Go to contents

How to deal with terrorism

Posted March. 25, 2017 07:13,   

Updated March. 25, 2017 07:13


On July 7, 2005, four consecutive bombings exploded in mass transportations means including subway stations and double-decker buses in London, England. Over 50 Londoners were killed as they were commuting. A year before, more than 190 Madrid citizens were sacrificed when bombs installed on four commuting trains exploded in Spain on March 11. The two crisis were named as “7.7 Terror” and “3.11 Terror,” after the “9.11 Terror” when international terrorist Al Qaeda attacked the Twin Towers located in New York. It was a retaliation made by Al Qaeda, responding to the U.S.-led “War on Terrorism.”

The 7.7 Terror was the first suicidal attack made by Islamic extremists on the British soil. Back then, Londoners were scared, but not terrified. They did not panic, remained calm, and maintained daily orders. Subways were back in operation in a day. An Englishman who was in Washington on the day of the 9.11 Terror even commented that there was a sharp difference between his fellowmen and Americans who were in a state of panic. Indeed, thanks to their composed manner, the British successfully overcame from the calamity.

On Wednesday (local time), a terror happened when a car charged towards a sidewalk on the Westminster Bridge. The roads were restricted for a while to avoid further attacks on defenseless civilians, but everything went back to normal soon. Just after the incident, social network services were filled with postings with a hashtag #WeAreNotAfraid with a will to overcome the recent terrorism. The same happened in 2015 when an indiscriminate shooting was targeted to Café Terrasse in Paris, with the hashtag #JeSuisEnTerrasse (I’m out on a terrace).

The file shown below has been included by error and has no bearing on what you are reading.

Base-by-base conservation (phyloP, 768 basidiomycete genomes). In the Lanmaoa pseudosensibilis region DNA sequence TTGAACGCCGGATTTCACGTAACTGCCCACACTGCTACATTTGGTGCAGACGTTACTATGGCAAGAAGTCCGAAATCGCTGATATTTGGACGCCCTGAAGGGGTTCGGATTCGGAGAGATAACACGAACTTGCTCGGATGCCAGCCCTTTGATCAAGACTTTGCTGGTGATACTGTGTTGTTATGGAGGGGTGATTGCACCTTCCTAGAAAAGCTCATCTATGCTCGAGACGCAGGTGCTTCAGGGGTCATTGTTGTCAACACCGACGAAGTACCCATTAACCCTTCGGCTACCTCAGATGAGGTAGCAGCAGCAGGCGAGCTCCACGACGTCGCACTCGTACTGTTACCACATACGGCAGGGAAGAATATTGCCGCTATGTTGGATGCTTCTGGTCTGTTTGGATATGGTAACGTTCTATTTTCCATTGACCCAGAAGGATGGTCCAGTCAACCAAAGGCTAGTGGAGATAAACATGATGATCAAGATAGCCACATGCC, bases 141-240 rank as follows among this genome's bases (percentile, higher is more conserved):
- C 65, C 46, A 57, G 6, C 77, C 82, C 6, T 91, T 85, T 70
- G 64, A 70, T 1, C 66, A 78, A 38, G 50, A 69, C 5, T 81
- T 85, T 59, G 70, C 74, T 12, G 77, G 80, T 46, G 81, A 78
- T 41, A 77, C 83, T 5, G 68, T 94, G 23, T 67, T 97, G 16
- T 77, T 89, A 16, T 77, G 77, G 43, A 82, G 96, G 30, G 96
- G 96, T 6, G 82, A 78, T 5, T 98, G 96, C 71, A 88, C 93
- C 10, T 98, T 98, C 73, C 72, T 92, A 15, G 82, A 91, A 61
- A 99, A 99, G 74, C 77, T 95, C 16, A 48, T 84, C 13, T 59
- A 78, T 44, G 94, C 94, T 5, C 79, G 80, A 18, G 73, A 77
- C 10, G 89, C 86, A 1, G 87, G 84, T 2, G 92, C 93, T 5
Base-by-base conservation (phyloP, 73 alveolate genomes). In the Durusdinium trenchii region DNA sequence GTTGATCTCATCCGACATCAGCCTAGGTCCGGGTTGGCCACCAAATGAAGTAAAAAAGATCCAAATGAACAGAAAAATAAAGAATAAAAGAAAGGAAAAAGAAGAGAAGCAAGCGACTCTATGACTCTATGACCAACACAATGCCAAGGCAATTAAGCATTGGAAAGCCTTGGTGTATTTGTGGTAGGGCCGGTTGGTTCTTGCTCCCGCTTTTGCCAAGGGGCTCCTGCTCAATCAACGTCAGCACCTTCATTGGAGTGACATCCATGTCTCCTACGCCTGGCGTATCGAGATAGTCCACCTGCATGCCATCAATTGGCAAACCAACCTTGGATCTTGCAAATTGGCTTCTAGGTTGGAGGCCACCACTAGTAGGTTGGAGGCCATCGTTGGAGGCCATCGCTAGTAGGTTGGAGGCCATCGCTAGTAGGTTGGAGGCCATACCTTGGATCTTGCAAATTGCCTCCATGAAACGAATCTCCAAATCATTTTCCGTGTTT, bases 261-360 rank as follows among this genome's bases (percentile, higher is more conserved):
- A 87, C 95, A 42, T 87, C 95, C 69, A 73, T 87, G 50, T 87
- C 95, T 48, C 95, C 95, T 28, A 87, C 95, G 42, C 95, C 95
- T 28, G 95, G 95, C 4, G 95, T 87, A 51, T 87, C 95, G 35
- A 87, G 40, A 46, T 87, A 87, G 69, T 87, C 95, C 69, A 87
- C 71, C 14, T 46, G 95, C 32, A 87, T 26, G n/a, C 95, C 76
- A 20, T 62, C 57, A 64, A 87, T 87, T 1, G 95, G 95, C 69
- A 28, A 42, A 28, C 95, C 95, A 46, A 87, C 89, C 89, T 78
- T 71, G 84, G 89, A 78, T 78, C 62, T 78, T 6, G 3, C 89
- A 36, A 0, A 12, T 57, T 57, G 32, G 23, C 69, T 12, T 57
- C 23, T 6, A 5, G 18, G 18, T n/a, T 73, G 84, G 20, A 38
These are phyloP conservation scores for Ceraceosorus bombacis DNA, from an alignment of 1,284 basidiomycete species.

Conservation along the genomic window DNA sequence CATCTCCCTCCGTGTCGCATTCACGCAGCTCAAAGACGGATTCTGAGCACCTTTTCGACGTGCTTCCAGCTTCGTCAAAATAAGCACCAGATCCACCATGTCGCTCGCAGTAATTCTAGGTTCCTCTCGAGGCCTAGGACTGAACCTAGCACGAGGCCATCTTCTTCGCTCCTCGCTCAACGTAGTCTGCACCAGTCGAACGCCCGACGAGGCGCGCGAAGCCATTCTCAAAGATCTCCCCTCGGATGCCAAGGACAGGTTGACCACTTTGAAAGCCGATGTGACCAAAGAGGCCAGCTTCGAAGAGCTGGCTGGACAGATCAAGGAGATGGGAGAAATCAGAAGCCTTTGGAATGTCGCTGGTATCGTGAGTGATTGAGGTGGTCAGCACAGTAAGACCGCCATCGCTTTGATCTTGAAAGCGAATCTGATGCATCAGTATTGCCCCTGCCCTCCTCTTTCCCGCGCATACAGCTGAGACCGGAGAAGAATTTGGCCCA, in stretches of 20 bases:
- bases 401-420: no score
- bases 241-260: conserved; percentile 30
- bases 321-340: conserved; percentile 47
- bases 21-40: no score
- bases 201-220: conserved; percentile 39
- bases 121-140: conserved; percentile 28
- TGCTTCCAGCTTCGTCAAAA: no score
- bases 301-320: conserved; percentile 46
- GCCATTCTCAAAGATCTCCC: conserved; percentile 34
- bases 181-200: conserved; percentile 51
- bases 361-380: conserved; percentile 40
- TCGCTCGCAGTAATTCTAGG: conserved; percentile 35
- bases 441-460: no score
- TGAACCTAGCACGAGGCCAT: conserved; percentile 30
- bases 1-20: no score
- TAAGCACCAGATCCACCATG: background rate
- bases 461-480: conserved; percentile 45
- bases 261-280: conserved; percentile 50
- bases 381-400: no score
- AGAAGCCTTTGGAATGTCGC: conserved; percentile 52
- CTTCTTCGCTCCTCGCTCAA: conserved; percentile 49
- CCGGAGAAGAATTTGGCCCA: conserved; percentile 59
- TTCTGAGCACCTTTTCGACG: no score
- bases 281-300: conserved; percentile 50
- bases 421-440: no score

The past Al Qaeda attacks or the recent terrorist attacks made by the Islamic State (IS) aim for a heightened fear-mongering effect by targeting innocent civilians, or “Soft Targets.” Furthermore, terrors made by “Lone Wolf” which align themselves with terrorist organizations are hard to prevent in the first place. Now, we are living in a world where terrorist attacks are considered as invariables instead of variables. Five Korean tourists were injured by the recent attack in London. Now is the time to look back on our national status based on how we deal with incoming terrorism.